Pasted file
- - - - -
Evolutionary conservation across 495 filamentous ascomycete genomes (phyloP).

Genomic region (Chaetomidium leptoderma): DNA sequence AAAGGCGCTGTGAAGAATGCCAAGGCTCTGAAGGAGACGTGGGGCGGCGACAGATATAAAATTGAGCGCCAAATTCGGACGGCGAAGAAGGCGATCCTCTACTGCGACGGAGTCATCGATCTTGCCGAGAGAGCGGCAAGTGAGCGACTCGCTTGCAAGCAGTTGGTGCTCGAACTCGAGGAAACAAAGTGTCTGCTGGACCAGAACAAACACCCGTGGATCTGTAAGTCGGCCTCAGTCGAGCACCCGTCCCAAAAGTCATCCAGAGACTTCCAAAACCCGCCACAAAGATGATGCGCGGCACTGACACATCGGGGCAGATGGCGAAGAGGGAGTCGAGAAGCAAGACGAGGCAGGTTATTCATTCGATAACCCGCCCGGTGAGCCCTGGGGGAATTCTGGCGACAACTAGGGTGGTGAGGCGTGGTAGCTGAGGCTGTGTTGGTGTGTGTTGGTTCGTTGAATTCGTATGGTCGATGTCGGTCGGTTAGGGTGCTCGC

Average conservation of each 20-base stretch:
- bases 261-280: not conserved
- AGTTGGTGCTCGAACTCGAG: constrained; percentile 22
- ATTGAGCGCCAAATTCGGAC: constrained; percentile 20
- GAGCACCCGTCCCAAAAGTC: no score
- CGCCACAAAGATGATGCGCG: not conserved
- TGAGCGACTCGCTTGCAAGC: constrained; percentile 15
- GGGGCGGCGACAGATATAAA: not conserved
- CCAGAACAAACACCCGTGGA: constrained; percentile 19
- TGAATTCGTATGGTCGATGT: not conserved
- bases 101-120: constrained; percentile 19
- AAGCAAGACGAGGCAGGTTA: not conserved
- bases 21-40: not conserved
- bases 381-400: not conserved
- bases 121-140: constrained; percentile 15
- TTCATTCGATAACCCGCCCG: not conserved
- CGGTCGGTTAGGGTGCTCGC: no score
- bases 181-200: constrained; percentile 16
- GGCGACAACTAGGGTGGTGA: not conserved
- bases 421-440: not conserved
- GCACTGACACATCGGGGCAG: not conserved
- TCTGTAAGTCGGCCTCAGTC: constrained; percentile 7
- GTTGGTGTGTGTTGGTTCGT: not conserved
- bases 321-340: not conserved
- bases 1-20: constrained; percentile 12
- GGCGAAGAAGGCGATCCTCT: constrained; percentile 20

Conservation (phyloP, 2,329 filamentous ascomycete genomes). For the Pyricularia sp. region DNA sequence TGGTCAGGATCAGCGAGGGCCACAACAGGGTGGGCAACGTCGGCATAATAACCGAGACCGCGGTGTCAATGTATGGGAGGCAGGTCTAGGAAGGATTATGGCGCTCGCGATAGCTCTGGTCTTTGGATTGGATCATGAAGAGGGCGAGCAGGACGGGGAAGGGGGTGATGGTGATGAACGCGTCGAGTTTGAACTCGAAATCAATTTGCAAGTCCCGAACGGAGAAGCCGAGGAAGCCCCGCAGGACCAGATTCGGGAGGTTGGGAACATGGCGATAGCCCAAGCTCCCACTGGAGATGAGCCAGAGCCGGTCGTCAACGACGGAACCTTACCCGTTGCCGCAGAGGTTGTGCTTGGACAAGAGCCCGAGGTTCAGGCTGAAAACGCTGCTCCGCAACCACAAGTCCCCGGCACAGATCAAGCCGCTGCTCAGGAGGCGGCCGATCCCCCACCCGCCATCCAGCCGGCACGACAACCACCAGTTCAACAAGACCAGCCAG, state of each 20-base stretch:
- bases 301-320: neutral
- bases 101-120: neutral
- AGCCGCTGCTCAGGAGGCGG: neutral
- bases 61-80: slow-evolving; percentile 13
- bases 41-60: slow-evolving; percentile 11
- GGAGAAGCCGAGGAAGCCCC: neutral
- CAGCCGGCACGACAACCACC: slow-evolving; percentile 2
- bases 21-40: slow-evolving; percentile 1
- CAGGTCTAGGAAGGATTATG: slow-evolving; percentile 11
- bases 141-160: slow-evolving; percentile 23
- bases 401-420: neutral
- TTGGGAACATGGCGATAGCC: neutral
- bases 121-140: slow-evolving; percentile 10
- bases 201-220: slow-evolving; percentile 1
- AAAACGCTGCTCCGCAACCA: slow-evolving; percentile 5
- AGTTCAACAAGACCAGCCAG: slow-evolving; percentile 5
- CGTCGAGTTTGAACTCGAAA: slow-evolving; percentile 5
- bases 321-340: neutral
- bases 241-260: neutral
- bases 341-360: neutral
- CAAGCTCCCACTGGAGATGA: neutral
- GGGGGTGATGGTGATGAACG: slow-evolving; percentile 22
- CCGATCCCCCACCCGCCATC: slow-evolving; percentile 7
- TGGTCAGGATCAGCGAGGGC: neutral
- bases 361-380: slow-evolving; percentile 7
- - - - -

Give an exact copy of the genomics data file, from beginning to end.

Evolutionary conservation across 495 filamentous ascomycete genomes (phyloP).

Genomic region (Chaetomidium leptoderma): DNA sequence AAAGGCGCTGTGAAGAATGCCAAGGCTCTGAAGGAGACGTGGGGCGGCGACAGATATAAAATTGAGCGCCAAATTCGGACGGCGAAGAAGGCGATCCTCTACTGCGACGGAGTCATCGATCTTGCCGAGAGAGCGGCAAGTGAGCGACTCGCTTGCAAGCAGTTGGTGCTCGAACTCGAGGAAACAAAGTGTCTGCTGGACCAGAACAAACACCCGTGGATCTGTAAGTCGGCCTCAGTCGAGCACCCGTCCCAAAAGTCATCCAGAGACTTCCAAAACCCGCCACAAAGATGATGCGCGGCACTGACACATCGGGGCAGATGGCGAAGAGGGAGTCGAGAAGCAAGACGAGGCAGGTTATTCATTCGATAACCCGCCCGGTGAGCCCTGGGGGAATTCTGGCGACAACTAGGGTGGTGAGGCGTGGTAGCTGAGGCTGTGTTGGTGTGTGTTGGTTCGTTGAATTCGTATGGTCGATGTCGGTCGGTTAGGGTGCTCGC

Average conservation of each 20-base stretch:
- bases 261-280: not conserved
- AGTTGGTGCTCGAACTCGAG: constrained; percentile 22
- ATTGAGCGCCAAATTCGGAC: constrained; percentile 20
- GAGCACCCGTCCCAAAAGTC: no score
- CGCCACAAAGATGATGCGCG: not conserved
- TGAGCGACTCGCTTGCAAGC: constrained; percentile 15
- GGGGCGGCGACAGATATAAA: not conserved
- CCAGAACAAACACCCGTGGA: constrained; percentile 19
- TGAATTCGTATGGTCGATGT: not conserved
- bases 101-120: constrained; percentile 19
- AAGCAAGACGAGGCAGGTTA: not conserved
- bases 21-40: not conserved
- bases 381-400: not conserved
- bases 121-140: constrained; percentile 15
- TTCATTCGATAACCCGCCCG: not conserved
- CGGTCGGTTAGGGTGCTCGC: no score
- bases 181-200: constrained; percentile 16
- GGCGACAACTAGGGTGGTGA: not conserved
- bases 421-440: not conserved
- GCACTGACACATCGGGGCAG: not conserved
- TCTGTAAGTCGGCCTCAGTC: constrained; percentile 7
- GTTGGTGTGTGTTGGTTCGT: not conserved
- bases 321-340: not conserved
- bases 1-20: constrained; percentile 12
- GGCGAAGAAGGCGATCCTCT: constrained; percentile 20

Conservation (phyloP, 2,329 filamentous ascomycete genomes). For the Pyricularia sp. region DNA sequence TGGTCAGGATCAGCGAGGGCCACAACAGGGTGGGCAACGTCGGCATAATAACCGAGACCGCGGTGTCAATGTATGGGAGGCAGGTCTAGGAAGGATTATGGCGCTCGCGATAGCTCTGGTCTTTGGATTGGATCATGAAGAGGGCGAGCAGGACGGGGAAGGGGGTGATGGTGATGAACGCGTCGAGTTTGAACTCGAAATCAATTTGCAAGTCCCGAACGGAGAAGCCGAGGAAGCCCCGCAGGACCAGATTCGGGAGGTTGGGAACATGGCGATAGCCCAAGCTCCCACTGGAGATGAGCCAGAGCCGGTCGTCAACGACGGAACCTTACCCGTTGCCGCAGAGGTTGTGCTTGGACAAGAGCCCGAGGTTCAGGCTGAAAACGCTGCTCCGCAACCACAAGTCCCCGGCACAGATCAAGCCGCTGCTCAGGAGGCGGCCGATCCCCCACCCGCCATCCAGCCGGCACGACAACCACCAGTTCAACAAGACCAGCCAG, state of each 20-base stretch:
- bases 301-320: neutral
- bases 101-120: neutral
- AGCCGCTGCTCAGGAGGCGG: neutral
- bases 61-80: slow-evolving; percentile 13
- bases 41-60: slow-evolving; percentile 11
- GGAGAAGCCGAGGAAGCCCC: neutral
- CAGCCGGCACGACAACCACC: slow-evolving; percentile 2
- bases 21-40: slow-evolving; percentile 1
- CAGGTCTAGGAAGGATTATG: slow-evolving; percentile 11
- bases 141-160: slow-evolving; percentile 23
- bases 401-420: neutral
- TTGGGAACATGGCGATAGCC: neutral
- bases 121-140: slow-evolving; percentile 10
- bases 201-220: slow-evolving; percentile 1
- AAAACGCTGCTCCGCAACCA: slow-evolving; percentile 5
- AGTTCAACAAGACCAGCCAG: slow-evolving; percentile 5
- CGTCGAGTTTGAACTCGAAA: slow-evolving; percentile 5
- bases 321-340: neutral
- bases 241-260: neutral
- bases 341-360: neutral
- CAAGCTCCCACTGGAGATGA: neutral
- GGGGGTGATGGTGATGAACG: slow-evolving; percentile 22
- CCGATCCCCCACCCGCCATC: slow-evolving; percentile 7
- TGGTCAGGATCAGCGAGGGC: neutral
- bases 361-380: slow-evolving; percentile 7